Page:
Buy if...
you want to dominate the masses with supreme funkiness
Skip if...
you tend to run away from da’funk like a frightened school girl.
Rating...
4.0

MSRP $189 - Electro-Harmonix - ehx.com

A Greco Les Paul from the lawsuit era.

As discussed in our feature story on counterfeit guitars, many of today’s bogus brand name imitations lack any semblance of quality materials or workmanship. That, however, was not the case from the late 1960s to early 1980s, when various Japanese guitar makers were busy making inexpensive “replicas” of some of the world’s most iconic guitar designs.

The Greco brand of “replica” guitars was started by the Kanda Shokai Corporation in 1966, and is widely considered to be one of the best. Fueled by the popularity of bands like Led Zeppelin and other British invasion artists, the company was producing copies of Gibson’s Les Paul Standard by the early 1970s using scaled drawings derived from Gibson catalogs, and photos of musicians using real Gibson guitars. The company even enlisted the services of popular Japanese guitarist Shigeru Narumo to supervise its production of the Greco line, which gave a tremendous boost to its sale of Les Paul replicas.

By the mid-to-late 1970s, the company was making a Les Paul copy that rivaled the craftsmanship of its authentic U.S. counterpart—at prices far below those of the real McCoy. This 1978 Greco EG-700 is an exquisite example of those guitars. It features a beautiful Cherry Sunburst finish, set-neck construction with medium tenon joint, non-original Grover-like tuners and gold top-hat control knobs. The only discernable difference would be its headstock, which is slightly narrower and longer than a typical Les Paul’s. Other than that, it’s a stunning example of Japanese six-string ingenuity from the 1970s.

Oh yeah, and it plays like buttah!

Valve Amp''s The Valve Model 105 "Bimbo" delivers a low-volume version British tone



Download Example 1
Early '90s Epiphone Sheraton with Tom Holmes PAFs and RS Guitarworks vintage wiring. Set full on all controls, except Tone at noon.
Download Example 2
Same setup as ex. 1
Download Example 3
2008 Fender Strat with Sheptone singlecoils. Hartman Octave Fuzz in front. Attenuator applied second half of clip.
Download Example 4
Same Strat, gain set to 2 o'clock, attenuator applied gradually.
Amp was recorded through a Krank 1x12 closed-back cab with mid-70s Celestion 25 tanback. SM57 into Chandler LTD-1 preamp, directly into Pro Tools HD3 Accel. Slight amount of Altiverb added to the recording. No compression or EQ.
When PG editors told me about an amp that claimed to have the sound, feel, touch response and dynamics of a 1968–72 era Marshall MK II, but at whisper quiet volumes, I immediately jumped at the opportunity to check it out. You see, I’m a Marshall fanatic. Growing up in the ’80s, all any of us guitarists ever wanted was a Marshall, but few of us ever got one until later on. They weren’t exactly the most practical bedroom amps. Since my first, I’ve bought dozens of Marshalls in just about every variation, and I’ve loved them all. Most enthusiasts would agree that the late ’60s to early ’70s was the era of Marshall, and there are thousands of recordings out there to illustrate that point. It’s quite a tall order for any amp to live up to that tone and be built for home and apartment playing volume.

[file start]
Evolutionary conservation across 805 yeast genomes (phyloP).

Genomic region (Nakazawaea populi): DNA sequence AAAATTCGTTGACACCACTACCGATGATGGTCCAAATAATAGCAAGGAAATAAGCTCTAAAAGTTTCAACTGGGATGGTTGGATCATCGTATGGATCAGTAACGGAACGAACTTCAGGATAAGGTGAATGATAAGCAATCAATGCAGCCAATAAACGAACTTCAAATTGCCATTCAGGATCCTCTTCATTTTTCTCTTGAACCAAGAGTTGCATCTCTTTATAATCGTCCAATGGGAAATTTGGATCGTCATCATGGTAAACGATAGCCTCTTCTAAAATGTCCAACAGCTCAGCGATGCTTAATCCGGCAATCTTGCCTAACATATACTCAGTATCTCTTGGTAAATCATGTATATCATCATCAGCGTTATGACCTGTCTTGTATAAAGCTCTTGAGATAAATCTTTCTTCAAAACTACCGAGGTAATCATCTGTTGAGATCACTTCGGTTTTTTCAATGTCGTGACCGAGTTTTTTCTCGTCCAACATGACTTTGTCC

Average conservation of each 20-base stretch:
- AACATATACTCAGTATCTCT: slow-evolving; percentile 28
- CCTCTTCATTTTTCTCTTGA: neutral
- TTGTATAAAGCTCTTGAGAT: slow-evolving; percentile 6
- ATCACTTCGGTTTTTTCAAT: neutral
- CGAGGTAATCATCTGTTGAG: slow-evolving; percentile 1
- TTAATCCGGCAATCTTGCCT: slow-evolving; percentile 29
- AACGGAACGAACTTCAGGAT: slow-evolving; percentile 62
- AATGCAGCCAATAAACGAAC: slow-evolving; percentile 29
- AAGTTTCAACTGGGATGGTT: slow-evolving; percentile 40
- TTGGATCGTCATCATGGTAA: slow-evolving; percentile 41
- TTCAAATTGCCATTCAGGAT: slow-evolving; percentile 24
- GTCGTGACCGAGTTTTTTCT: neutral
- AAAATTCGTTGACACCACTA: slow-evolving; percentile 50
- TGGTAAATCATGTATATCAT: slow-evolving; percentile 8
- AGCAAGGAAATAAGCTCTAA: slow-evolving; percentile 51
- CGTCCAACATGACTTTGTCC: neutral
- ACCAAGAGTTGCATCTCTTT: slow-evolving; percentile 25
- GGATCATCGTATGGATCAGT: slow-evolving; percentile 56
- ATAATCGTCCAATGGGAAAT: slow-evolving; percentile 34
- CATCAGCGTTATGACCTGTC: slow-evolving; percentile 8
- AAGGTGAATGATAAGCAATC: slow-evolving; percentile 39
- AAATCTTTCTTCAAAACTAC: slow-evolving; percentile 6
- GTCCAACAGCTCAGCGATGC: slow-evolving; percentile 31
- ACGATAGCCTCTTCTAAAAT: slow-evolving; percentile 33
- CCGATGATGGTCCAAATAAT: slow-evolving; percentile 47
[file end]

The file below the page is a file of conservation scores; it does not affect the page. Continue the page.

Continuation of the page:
Who’s a Bimbo?
The review model is a head, but the amp is also available as a 1x12 combo with a Celestion G12T-75 speaker. Similar in size to the new crop of low-wattage heads on the market, it comes in at 14"x8.5"x7.5" and 21 pounds. The head is available in either black covering with silver piping or red with gold piping; both feature a “plexi” colored panel that bears a close resemblance to the classic Marshall style. Front panel controls are very simple with just Gain, Tone, Volume and Attenuation, followed by an On/Off switch (Run/Rest) and red jewel power indicator. The back panel is also simple and straightforward with an IEC power cord input, fuses, impedance selector (4/8/16) and single speaker output. It comes stock with 3 JJ tubes: an EL34, an ECC83 and a 12AX7B. Power maxes out at 5 watts but can be brought down to an astonishingly low 1/20th of a watt utilizing the licensed London Power Scaling attenuation, which is controlled by … you guessed it, the Attenuation control.

Play Me
To me, the classic guitar for a Marshall has always been either a Strat or a Les Paul, so that’s what I tested the Bimbo with. Although the manufacturer recommends a Celestion 75, I didn’t have one on hand. I did have a Krank 1x12 cab loaded with a ’70s Celestion 25 (Greenback with a tan dust cap), so I put that to use. Because this amp is meant to be a low-volume affair, it seemed like a logical choice to run a 1x12 rather than a full-blown 4x12. Following the advice of the manufacturer, I dimed all the controls except for the Tone, which was set to 2 o’clock, and plugged my stock ’74 Les Paul Custom straight in. From the first A-chord, it was apparent that this amp means business.